Main cast: Noah Le Gros (Randall), Liana Liberato (Emily), Maryann Nagel (Jane), and Jake Weber (Mitch)
Director: Jeffrey A Brown
Randall and Emily are a young couple that are facing some issues in their relationship, so Randall brings her to his father’s beach house for a romantic break from it all. They find that his father has apparently allowed an older couple, Jane and Mitch, to stay there in the meantime. No matter, the house is big enough for all of them anyway… that is, until strange and macabre things begin to happen around them.
It’s hard to describe the plot of The Beach House in more detail, because the bulk of the sort-of good stuff happens only in the later half of the movie and hence any mention would be a big spoiler, and also because nothing about the strange happenings here is truly explained even in the end. The best I can say is that the supernatural events here lean more towards a mix of cosmic and body horror.
Don’t get too excited, though. The “horror” parts, as I’ve mentioned are crammed only in the later half of the movie, and even then, the “scary” efforts mostly consist of annoying stroboscope-like effects. There are a few really good practical effects here, especially a gruesome one involving a worm burrowing into a character’s foot, but perhaps because of budget constraints, these scenes are few indeed.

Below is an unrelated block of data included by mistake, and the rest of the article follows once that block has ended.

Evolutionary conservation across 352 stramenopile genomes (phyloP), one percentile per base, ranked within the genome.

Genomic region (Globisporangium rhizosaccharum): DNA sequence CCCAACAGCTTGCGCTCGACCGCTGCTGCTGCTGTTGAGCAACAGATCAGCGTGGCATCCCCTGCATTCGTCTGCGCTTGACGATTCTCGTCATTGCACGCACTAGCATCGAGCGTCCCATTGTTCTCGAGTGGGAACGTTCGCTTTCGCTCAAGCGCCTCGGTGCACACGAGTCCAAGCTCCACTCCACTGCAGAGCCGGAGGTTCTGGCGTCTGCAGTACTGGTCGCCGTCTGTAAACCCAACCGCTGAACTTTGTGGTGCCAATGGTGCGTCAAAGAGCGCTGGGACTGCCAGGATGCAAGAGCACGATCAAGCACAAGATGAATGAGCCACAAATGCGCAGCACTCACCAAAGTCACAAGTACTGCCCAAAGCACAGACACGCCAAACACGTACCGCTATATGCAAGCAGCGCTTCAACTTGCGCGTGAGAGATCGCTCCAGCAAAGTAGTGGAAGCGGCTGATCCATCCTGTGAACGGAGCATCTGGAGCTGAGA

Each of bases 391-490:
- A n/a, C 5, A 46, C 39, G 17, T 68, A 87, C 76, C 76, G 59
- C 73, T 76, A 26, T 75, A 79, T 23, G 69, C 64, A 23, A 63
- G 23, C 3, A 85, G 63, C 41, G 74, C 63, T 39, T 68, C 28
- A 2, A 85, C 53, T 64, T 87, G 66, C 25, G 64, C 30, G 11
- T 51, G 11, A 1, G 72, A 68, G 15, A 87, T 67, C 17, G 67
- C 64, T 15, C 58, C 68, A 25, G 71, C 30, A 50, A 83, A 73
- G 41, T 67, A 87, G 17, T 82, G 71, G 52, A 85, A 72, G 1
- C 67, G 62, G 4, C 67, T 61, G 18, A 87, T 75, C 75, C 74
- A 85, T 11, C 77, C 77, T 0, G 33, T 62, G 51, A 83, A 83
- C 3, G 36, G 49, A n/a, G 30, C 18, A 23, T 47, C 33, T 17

For the most part, the movie plods along like some drama about love and life. Unfortunately, despite so much time spent trying to build up tension and perhaps to get me to care about the main characters, the characters still remain pretty much distant, cold, and even at times blank slates. Emily is perhaps the most developed character here, but that’s not saying much, really. Far too much of the movie is spent on these characters exchanging boring and overdone lines about relationships, or engaging in cryptic conversations that are probably designed to be foreshadowing or something.
Frankly, they should have just cut down the first half, to make this a shorter, more tightly paced affair. I am bored during the first half or so of this movie, and perk up a bit when the fun things start happening. Even then, the fun things end abruptly after a while, without offering me much context or reason to care about what I have just watched. I have only more questions by the time the credits roll, but sadly, I realize I don’t really care enough about the movie to want to figure out the answers.